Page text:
Washington, D.C. – Congressional Republicans’ tax plan includes provisions that may encourage companies to move production and jobs overseas. To ensure the Administration adheres to its numerous promises to “put American workers first,” U.S. Senators Bob Casey (D-PA), Sherrod Brown (D-OH), Debbie Stabenow (D-MI), Claire McCaskill (D-MO) and Bob Menendez (D-NJ) have penned a letter asking the Administration to prevent the inclusion of provisions in the tax bill that encourage outsourcing and outline meaningful steps it plans to take to prevent outsourcing.
Specifically, the GOP’s plan will reward U.S. companies that offshore jobs with a large tax cut on old profits unavailable to companies who keep their production in the United States. And it may allow future profits from outsourced manufacturing to never be taxed in the United States.
“Outsourcing causes job loss and wage decline and the Administration must have an effective strategy to combat it,” wrote the Senators. “The tax policies being pursued by Republicans in Congress are at odds with these objectives. We urge you to take steps to ensure that your statements on outsourcing are reflected in the positions Treasury takes in negotiations over the international components of the tax legislation with Senate Republicans.”
The full text of the letter can be seen below:
Dear President Trump:
We write to express our support for the goal of curbing policies that encourage outsourcing and hope the United States Trade Representative will negotiate commitments in the NAFTA that contribute to this objective. However, we are concerned that the tax policy currently being drafted by Treasury and Republicans in Congress may not only undermine any such efforts, but could actually create new and more substantial incentives to outsource that far outweigh any disincentives created by the Administration’s trade policies.
Outsourcing causes job loss and wage decline and the Administration must have an effective strategy to combat it. The tax policies being pursued by Republicans in Congress are at odds with these objectives. We urge you to take steps to ensure that your statements on outsourcing are reflected in the positions Treasury takes in negotiations over the international components of the tax legislation with Senate Republicans.
As you may know, the Republican tax bills, as drafted, will reward U.S. companies that offshored jobs with a large tax cut on old profits unavailable to companies who kept their production in the United States. A company who outsourced to Mexico to take advantage of cheap labor will pay less tax on accumulated profits than a domestic competitor who kept jobs in the United States.
Further, the permanent shift of our global tax system may allow profits derived from production in a factory overseas to never be taxed in the United States. Meanwhile a company that kept jobs here at home will be taxed at the US corporate tax rate. Specifically, a U.S. company that has or moves a manufacturing facility overseas is likely to only have ‘routine returns’ on investments, and accordingly, will likely not pay any U.S. tax on profits from those operations under the House and Senate bills.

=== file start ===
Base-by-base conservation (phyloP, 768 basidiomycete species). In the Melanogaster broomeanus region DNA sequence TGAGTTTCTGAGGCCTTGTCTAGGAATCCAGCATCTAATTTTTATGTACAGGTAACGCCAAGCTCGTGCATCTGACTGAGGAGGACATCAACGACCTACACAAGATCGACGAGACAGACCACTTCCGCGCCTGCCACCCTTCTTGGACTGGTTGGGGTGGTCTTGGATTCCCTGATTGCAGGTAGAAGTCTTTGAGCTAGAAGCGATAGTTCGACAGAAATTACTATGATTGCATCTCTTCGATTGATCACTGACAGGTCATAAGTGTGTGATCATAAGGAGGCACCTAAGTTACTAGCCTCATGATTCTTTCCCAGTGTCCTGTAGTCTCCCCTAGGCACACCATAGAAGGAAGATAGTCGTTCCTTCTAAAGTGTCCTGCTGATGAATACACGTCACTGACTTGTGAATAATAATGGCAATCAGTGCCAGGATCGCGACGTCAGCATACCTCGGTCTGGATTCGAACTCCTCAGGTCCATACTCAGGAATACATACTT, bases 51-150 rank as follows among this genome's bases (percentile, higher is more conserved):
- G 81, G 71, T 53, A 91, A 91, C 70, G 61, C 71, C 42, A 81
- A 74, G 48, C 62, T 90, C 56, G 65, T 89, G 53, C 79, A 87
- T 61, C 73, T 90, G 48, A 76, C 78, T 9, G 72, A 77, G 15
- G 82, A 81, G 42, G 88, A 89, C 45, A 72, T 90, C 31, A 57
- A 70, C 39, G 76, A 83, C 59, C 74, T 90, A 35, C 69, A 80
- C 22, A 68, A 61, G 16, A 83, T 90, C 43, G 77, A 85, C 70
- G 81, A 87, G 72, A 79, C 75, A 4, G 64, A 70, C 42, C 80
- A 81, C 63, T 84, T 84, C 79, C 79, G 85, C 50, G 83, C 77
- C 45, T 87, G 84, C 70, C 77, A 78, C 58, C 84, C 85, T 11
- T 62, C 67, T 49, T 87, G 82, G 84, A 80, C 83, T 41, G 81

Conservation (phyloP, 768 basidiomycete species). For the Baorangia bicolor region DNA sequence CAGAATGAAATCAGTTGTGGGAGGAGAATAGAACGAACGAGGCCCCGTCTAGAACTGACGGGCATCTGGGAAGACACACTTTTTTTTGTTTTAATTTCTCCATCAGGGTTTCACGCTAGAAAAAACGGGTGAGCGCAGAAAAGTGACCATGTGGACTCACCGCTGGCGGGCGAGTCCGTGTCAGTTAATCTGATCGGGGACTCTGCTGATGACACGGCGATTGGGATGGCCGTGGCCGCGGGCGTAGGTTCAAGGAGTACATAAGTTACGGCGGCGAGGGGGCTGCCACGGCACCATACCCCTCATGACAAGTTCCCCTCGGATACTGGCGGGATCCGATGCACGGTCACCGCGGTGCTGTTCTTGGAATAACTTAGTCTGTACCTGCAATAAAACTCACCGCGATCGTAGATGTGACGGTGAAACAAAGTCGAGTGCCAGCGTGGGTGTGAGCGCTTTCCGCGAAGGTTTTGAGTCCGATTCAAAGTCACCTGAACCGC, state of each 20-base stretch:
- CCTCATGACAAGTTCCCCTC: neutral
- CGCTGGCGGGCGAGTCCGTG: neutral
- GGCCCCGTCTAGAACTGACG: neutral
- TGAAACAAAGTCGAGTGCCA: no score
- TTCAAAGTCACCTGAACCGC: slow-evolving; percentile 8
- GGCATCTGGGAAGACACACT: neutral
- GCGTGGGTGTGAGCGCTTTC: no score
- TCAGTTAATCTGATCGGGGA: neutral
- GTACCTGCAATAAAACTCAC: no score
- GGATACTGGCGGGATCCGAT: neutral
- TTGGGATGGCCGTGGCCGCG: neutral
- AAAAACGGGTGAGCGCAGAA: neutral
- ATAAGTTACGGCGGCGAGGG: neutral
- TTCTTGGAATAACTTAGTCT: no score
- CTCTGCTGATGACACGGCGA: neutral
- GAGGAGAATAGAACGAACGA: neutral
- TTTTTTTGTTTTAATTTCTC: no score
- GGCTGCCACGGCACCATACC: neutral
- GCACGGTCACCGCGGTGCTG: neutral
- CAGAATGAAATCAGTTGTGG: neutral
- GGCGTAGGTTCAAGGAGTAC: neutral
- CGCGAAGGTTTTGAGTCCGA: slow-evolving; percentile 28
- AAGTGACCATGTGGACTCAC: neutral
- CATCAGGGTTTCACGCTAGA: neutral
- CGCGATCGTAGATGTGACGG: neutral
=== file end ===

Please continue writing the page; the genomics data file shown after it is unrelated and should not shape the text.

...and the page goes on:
This disparity may actually encourage companies to move production and jobs overseas, opening new incentives that reach far beyond a single trade agreement or the inducement of cheap labor.
The Republican tax plan is in serious conflict with your promise of “consequences” for sending jobs overseas. This plan may not only break that promise but achieve the opposite by opening significant new avenues and incentives for companies small, and large to offshore production and profits.
Given the stakes of this negotiation, we ask you to detail the steps your Administration is taking to ensure that the Republican tax bill is consistent with your stated opposition to outsourcing. In addition we ask that you outline efforts undertaken by Executive branch agencies, including Treasury, USTR, and the Office of the President, to develop and execute a coordinated approach to curb outsourcing.
Specifically we ask that you provide timely answers to the following questions:
(1) Whether Treasury has consulted USTR and other agencies on the impact on outsourcing from the international tax provisions currently being negotiated by Republicans in Congress.
(2) Whether an interagency policy exists to coordinate strategy on curbing outsourcing.
(3) Whether interagency guidelines exist requiring the assessment of outsourcing impact prior to the Administration’s endorsement of policy.
(4) Whether Treasury has been directed to provide analysis and assessment of the impact of the tax bill on offshoring of profits and the outsourcing of jobs.
We urge you hold firm on your promises to workers in our states and across the country and advance our mutual goal of curbing outsourcing and bringing better paying jobs home.